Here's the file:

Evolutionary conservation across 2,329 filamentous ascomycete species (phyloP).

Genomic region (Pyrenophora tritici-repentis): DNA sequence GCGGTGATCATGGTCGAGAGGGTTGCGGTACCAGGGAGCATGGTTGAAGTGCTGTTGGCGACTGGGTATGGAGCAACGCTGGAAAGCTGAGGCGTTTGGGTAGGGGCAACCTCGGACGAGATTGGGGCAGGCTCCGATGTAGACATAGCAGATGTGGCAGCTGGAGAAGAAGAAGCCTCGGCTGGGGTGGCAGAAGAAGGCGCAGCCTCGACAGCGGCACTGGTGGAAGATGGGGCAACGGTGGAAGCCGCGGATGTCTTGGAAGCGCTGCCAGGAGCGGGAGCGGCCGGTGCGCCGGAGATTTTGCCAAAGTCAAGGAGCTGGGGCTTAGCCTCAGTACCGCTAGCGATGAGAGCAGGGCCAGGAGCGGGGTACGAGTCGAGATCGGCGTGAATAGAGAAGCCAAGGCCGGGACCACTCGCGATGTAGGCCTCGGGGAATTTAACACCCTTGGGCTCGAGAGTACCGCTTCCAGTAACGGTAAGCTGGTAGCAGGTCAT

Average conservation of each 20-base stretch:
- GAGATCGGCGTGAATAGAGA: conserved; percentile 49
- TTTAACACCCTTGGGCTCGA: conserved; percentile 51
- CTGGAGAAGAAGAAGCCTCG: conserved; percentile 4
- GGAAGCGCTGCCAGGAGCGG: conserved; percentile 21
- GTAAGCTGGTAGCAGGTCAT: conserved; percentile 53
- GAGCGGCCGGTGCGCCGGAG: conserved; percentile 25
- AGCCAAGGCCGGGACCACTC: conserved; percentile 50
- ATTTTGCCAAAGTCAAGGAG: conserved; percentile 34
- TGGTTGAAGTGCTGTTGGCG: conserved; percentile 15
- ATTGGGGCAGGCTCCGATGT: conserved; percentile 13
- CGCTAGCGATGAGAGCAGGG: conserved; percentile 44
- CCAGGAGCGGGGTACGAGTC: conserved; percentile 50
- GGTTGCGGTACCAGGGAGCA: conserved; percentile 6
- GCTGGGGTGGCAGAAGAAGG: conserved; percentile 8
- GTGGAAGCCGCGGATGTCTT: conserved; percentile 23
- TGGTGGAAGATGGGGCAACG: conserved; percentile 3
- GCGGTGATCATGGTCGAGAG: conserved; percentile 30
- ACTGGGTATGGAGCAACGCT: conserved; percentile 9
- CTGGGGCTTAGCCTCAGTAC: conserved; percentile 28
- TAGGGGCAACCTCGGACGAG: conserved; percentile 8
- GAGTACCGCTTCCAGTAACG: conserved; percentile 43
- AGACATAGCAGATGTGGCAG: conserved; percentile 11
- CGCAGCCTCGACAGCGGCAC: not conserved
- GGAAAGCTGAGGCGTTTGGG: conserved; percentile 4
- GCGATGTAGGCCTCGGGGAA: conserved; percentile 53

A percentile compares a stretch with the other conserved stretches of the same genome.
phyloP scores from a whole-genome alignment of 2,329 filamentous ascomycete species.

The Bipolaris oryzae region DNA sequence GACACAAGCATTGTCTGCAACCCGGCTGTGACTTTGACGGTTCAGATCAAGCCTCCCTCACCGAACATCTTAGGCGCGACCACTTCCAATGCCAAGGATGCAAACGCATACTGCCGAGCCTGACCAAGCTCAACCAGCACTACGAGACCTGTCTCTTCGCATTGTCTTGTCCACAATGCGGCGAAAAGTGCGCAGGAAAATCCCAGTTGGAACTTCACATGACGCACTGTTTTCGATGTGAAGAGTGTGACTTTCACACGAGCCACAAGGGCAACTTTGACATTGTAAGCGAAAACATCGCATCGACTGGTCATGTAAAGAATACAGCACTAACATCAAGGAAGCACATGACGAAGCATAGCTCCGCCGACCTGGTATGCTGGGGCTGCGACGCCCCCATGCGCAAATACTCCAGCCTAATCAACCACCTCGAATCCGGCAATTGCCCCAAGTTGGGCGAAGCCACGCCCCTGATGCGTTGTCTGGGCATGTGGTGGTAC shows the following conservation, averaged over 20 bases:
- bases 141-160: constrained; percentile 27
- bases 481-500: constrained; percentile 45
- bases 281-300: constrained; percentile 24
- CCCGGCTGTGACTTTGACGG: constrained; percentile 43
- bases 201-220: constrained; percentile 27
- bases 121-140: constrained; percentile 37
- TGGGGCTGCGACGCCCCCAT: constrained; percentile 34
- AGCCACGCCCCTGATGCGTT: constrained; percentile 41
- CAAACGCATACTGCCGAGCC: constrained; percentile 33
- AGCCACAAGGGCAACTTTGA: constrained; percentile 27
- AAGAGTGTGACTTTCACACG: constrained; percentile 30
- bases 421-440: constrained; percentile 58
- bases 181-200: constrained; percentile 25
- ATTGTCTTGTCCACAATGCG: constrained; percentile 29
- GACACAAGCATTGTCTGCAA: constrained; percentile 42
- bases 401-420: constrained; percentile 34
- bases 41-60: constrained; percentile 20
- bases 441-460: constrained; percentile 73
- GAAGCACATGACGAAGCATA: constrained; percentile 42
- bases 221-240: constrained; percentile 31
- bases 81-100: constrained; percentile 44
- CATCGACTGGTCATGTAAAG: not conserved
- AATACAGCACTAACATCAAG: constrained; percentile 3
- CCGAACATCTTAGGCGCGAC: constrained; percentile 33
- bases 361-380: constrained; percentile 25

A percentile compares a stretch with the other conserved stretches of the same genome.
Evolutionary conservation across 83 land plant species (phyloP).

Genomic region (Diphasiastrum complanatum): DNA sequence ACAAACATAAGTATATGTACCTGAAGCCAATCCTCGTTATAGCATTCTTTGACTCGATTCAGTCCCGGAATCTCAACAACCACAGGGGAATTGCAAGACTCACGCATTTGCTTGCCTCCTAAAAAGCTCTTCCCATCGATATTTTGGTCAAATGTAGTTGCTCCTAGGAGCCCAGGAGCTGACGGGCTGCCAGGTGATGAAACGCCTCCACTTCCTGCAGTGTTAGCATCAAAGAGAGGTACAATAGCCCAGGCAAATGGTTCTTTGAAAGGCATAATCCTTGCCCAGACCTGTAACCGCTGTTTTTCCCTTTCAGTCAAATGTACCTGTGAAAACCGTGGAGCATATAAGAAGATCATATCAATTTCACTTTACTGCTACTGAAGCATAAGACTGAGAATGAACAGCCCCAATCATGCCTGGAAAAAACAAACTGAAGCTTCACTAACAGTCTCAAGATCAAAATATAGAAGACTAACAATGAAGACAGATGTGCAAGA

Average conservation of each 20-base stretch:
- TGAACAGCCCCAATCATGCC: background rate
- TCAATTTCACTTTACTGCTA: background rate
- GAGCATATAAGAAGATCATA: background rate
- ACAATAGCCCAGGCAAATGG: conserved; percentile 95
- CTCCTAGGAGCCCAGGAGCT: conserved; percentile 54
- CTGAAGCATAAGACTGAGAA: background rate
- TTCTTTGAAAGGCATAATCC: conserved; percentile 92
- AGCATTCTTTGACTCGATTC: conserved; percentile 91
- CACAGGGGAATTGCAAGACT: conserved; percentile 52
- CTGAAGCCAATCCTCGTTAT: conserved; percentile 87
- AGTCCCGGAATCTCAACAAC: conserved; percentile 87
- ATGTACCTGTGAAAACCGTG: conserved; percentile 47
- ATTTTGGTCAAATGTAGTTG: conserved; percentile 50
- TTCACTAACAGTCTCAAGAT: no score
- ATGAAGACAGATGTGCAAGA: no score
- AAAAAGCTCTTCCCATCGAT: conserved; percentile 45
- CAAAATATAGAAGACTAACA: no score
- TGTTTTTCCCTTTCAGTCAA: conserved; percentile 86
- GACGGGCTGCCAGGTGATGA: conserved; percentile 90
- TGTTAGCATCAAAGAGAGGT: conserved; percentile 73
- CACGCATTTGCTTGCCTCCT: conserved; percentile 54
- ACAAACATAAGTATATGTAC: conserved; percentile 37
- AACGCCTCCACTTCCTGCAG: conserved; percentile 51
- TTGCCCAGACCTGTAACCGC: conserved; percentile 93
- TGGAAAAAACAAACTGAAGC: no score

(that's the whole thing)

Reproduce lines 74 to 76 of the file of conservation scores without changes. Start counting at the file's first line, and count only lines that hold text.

- TTCACTAACAGTCTCAAGAT: no score
- ATGAAGACAGATGTGCAAGA: no score
- AAAAAGCTCTTCCCATCGAT: conserved; percentile 45